Harper tugs lightly at one of the ends of the scarf, gives me the once-over, and without a sound from anyone, all of me comes back down to Earth. “You’re a safety hazard in that thing.” My brother laughs, but the sound feels empty. Ever since he left home for college his entire being has felt a little hollow, like he’s missing some essential lever or screw inside, some mechanical part that made his body run. Like if I shouted into his open mouth, all I would hear in return is my own echo.
“Hey! We should stop by the zoo on the way home.” Eli’s voice breaks through the barrier of my thoughts. I’d almost forgotten he was there, all the bubbly in my stomach starting to make me feel lightheaded and queasy. “Consider it a donation for their giraffe exhibit. Those creatures weren’t built for the cold. They must freeze their asses off every winter.”
I turn around to look at him. “Well, in case you didn’t notice, it’s almost summer. Besides, the zoo is closed. It’s almost midnight.”
“So? When has that ever stopped anyone?” He stares back at me, and I feel an accusation brewing behind those dark eyes. “We break in, jump the fence, scale the brick wall. We’ve all seen the movies. It can’t be that hard, can it?”
“My, my, my, what have we here? Elliot Cameron Wells, glamorizing breaking and entering?” Harper lets out a low whistle. “What would the admissions committee at Stanford say?”
“Who says they have to find out?” Eli’s face is turning that strange shade of pink it always does whenever Harper teases.
“Seriously? How many mile-long, watercolor scarves exist around here, do you think?” Harper ruffles Eli’s hair as if he were a clueless younger brother.
Eli rolls his eyes but breaks into a run when Harper’s green Jeep finally comes into view. “Shotgun!”
“What, you mean you’d rather sit up front with Harp than sit in the back with me?” I pretend to be hurt as I sprint to catch up with him, sidestepping the puddle of water that’s collecting near the curb. A thin layer of oil is already forming, creating a marble swirl of color at its surface.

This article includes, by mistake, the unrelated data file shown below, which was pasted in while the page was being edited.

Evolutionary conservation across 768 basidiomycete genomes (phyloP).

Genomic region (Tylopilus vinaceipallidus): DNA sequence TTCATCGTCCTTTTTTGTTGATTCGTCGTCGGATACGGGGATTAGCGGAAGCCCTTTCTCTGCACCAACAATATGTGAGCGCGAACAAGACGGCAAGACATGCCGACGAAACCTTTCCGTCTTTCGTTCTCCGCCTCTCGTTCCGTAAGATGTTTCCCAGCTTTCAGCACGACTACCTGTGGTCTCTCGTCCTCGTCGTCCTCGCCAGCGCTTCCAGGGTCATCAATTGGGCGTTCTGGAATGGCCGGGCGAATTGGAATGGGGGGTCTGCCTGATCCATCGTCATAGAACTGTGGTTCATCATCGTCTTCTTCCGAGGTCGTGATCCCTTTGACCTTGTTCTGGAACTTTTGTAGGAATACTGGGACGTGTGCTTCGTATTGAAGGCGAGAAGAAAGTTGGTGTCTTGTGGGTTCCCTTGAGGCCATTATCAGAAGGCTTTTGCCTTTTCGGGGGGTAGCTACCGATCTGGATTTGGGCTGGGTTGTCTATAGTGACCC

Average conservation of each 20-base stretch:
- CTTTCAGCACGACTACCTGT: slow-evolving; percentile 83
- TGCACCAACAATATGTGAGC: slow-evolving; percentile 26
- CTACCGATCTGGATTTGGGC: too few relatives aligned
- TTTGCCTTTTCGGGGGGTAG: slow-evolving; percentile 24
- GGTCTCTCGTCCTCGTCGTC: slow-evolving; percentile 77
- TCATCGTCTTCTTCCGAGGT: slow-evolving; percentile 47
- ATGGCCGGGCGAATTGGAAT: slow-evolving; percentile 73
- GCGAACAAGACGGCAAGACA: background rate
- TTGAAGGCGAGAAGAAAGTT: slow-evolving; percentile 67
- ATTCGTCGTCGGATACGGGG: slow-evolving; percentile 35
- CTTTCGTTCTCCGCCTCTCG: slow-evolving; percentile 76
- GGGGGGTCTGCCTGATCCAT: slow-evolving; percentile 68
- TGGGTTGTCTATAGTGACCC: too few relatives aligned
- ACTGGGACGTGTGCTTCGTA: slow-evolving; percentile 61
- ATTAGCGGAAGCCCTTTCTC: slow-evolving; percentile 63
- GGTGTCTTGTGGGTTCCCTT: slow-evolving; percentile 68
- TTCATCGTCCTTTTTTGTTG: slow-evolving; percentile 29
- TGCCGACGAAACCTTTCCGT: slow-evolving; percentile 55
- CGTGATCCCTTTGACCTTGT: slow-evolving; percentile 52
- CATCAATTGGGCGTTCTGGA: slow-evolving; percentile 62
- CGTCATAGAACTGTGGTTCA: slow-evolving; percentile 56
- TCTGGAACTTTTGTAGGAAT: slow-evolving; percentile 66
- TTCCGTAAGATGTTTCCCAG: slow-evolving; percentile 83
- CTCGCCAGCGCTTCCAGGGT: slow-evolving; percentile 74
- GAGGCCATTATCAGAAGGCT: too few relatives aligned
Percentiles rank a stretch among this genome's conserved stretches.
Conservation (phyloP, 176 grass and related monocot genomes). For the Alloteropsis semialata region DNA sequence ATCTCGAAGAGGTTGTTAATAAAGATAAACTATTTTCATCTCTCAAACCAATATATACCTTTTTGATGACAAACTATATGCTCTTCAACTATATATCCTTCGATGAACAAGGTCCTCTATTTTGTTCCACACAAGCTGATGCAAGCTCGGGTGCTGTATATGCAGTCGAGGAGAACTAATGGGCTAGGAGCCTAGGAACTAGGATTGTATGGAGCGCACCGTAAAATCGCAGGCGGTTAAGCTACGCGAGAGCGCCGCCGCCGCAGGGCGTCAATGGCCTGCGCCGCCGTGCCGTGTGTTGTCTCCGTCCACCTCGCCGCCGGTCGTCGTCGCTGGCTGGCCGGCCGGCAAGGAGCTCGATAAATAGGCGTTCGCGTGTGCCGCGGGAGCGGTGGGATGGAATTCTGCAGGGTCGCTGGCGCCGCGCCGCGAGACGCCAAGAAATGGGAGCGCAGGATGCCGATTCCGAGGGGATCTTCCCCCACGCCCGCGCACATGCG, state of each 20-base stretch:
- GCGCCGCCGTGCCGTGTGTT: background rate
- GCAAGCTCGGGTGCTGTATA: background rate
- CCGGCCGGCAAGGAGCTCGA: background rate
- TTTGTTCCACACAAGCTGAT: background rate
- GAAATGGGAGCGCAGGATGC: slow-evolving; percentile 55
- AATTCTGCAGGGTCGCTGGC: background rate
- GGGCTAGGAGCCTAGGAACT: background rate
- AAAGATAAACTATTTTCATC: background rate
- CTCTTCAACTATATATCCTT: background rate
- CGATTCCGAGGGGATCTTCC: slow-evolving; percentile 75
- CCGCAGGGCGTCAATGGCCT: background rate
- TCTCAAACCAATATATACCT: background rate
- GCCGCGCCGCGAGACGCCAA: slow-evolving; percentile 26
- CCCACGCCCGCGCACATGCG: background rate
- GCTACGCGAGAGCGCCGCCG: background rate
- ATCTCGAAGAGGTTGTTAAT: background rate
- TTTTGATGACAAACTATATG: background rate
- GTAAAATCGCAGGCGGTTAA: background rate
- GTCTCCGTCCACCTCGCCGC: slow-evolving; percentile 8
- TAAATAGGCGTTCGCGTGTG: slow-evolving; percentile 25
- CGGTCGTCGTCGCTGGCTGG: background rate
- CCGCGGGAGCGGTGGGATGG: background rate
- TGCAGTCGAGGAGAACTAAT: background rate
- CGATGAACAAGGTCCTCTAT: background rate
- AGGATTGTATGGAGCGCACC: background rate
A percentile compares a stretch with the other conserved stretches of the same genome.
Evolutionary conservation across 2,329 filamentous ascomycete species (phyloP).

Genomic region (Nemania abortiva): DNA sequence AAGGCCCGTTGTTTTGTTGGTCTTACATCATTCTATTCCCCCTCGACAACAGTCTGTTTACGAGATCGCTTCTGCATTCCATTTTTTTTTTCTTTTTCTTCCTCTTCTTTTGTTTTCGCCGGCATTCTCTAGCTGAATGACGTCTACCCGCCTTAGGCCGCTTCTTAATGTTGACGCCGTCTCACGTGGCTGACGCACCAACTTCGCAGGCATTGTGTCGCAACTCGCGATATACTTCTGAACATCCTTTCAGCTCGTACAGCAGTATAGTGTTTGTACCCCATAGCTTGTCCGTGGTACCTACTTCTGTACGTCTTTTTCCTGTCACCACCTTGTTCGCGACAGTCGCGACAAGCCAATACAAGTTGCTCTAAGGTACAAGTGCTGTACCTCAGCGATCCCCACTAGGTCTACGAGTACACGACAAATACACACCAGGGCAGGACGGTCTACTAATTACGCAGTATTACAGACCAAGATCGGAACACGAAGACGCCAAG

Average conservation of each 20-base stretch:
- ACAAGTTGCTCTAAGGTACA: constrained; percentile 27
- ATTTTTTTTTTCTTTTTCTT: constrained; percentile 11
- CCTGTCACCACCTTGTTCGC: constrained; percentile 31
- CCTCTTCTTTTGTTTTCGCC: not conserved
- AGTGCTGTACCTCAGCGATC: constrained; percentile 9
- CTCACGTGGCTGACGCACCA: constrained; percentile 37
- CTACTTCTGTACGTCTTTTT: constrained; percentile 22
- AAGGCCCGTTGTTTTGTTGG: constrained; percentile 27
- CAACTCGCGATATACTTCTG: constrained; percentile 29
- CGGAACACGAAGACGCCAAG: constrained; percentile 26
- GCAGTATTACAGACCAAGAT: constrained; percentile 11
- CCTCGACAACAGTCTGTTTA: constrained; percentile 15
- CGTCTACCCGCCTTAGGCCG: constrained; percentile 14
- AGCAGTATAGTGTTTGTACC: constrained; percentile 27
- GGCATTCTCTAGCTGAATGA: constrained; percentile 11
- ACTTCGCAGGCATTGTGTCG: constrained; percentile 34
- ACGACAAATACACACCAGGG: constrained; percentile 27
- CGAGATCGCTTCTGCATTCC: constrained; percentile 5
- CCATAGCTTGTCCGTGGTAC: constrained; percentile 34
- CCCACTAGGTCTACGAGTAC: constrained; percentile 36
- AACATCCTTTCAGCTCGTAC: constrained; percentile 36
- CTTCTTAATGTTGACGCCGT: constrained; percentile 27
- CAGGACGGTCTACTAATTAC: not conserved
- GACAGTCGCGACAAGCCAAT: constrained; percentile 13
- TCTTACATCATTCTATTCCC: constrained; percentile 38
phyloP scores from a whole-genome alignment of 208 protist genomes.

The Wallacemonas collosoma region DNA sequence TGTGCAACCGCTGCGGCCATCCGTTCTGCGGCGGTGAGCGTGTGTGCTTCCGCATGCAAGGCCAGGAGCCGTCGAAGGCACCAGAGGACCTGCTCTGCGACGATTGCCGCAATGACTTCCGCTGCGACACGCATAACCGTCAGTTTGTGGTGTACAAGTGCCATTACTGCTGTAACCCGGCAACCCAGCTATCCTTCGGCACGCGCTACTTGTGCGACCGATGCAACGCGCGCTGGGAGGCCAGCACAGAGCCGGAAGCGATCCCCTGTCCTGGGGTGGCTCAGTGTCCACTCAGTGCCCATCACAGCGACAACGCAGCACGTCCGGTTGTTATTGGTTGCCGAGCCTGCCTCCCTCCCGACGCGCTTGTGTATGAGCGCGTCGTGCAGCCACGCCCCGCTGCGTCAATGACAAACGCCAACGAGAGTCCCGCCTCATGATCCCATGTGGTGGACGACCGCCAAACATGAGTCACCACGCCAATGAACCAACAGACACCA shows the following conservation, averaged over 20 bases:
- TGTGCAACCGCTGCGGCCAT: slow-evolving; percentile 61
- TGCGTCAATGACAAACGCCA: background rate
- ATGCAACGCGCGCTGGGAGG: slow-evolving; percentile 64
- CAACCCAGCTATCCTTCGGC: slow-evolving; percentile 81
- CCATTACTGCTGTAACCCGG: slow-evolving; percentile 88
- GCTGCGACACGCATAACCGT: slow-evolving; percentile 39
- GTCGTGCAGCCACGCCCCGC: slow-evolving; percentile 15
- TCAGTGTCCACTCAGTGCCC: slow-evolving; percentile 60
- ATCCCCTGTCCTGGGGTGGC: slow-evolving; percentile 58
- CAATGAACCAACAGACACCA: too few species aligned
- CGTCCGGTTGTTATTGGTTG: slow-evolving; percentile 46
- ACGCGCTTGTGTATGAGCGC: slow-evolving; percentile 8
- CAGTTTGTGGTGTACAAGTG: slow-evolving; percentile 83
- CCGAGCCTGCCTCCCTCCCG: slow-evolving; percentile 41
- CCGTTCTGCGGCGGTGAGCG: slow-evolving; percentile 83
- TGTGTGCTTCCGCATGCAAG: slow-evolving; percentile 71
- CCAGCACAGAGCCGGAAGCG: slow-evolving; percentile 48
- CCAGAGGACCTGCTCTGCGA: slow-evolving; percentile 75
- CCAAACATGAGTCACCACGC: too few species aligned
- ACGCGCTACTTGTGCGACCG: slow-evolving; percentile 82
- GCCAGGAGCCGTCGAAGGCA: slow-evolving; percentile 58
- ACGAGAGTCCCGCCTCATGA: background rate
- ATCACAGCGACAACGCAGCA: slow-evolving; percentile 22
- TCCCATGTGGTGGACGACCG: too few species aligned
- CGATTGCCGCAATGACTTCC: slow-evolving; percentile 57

Eli just grins. “Laney, you don’t honestly expect me to give up the front seat just to sit with you, do you? Can’t control the music from the back of the car, you know.”
I shove him out of the way, playfully. He stumbles. I shove Harper too, for good measure. He stands his ground, rock solid. I push him again; he doesn’t budge. We stay like that for what seemed like a long time: my fingertips on his shoulder, his whole body unresponsive. “You know what, I’m calling shotgun. This is my night, and I won’t have it ruined by your terrible taste in music.”
“Hey, I had dibs first!” Eli pushes to get to the door ahead of me.
“Guys, guys, guys, I have a novel idea. Why don’t you,” Harper points at me, “sit in the back with your boyfriend, and you,” he nods his head at Eli, “sit in back with your girlfriend? I know how absolutely heartbroken you’ll both feel to be ripped apart from me for even one second, but rest assured that I’m still in the car with you, we are never apart for long—”
“Shut up.” I retreat and crawl into the backseat, leaving ample space for Eli to climb in after me, but he ignores Harper’s monologue and sits down in front anyway without looking at me. Harper grins at me via the rearview mirror. I stick my tongue out at him.
“Let’s go home.” As always, Harper has the final word.
I try to look out the window at the world outside as he pulls out of the parking lot but it’s so dark outside that my reflection keeps getting in the way. Moments like this, I feel normal again, but that feeling never lasts. I slide my hand along the surface of the car seat below me, as if I can somehow leave the memory of this night trapped inside the car for a little while longer.
But then our comfortable silence is interrupted by Harper’s voice: “Just one more thing: What the fuck is an LBD?”
I laugh. We all do.
Before long, the rain is beating against the car and running down the windows, warping my view. Dark shades flit before my eyes: a burnt orange here, an ochre there. Bronze everywhere.
I watch the fuzzy dice swing back and forth from the rearview mirror, as the rain pounds loudly on the roof of the car, and the windshield wipers chase each other from left to right, right to left, then doing it all over again, never tiring. They add their own beat to this lullaby, and the repetitive sounds pulse around me in a dim amber glow.
I doze off at some point. Because someone—Harper? Eli? I can’t place the voice, the registers and cadences all start sounding the same—yells, “Watch out!” and then that terrifying wall of rusted metal seems to come out of nowhere, revealing itself in the darkness. When we take the hit, the noise is deafening. Our world spinning.
Glass flies everywhere, into my hair and into my skin, a whole chunk of shattered window in the backseat next to me. Wet hair is plastered to my cheek. The air feels heavy around me. I hear muffled voices, dogs barking in the distance, an uneasy stillness. The stench of smoke overwhelms me as orange flames dance in front of my eyes. For a second I swear I even see the stripes of a tiger circle around me, like an animal stalking its prey.
I have a dream. In my dream, I’m lying in a hospital bed hooked up to machines and no one knows how this story ends. If I live or if I die.
A door creaks open. At least, I think I recognize that sound—bright like a bumblebee.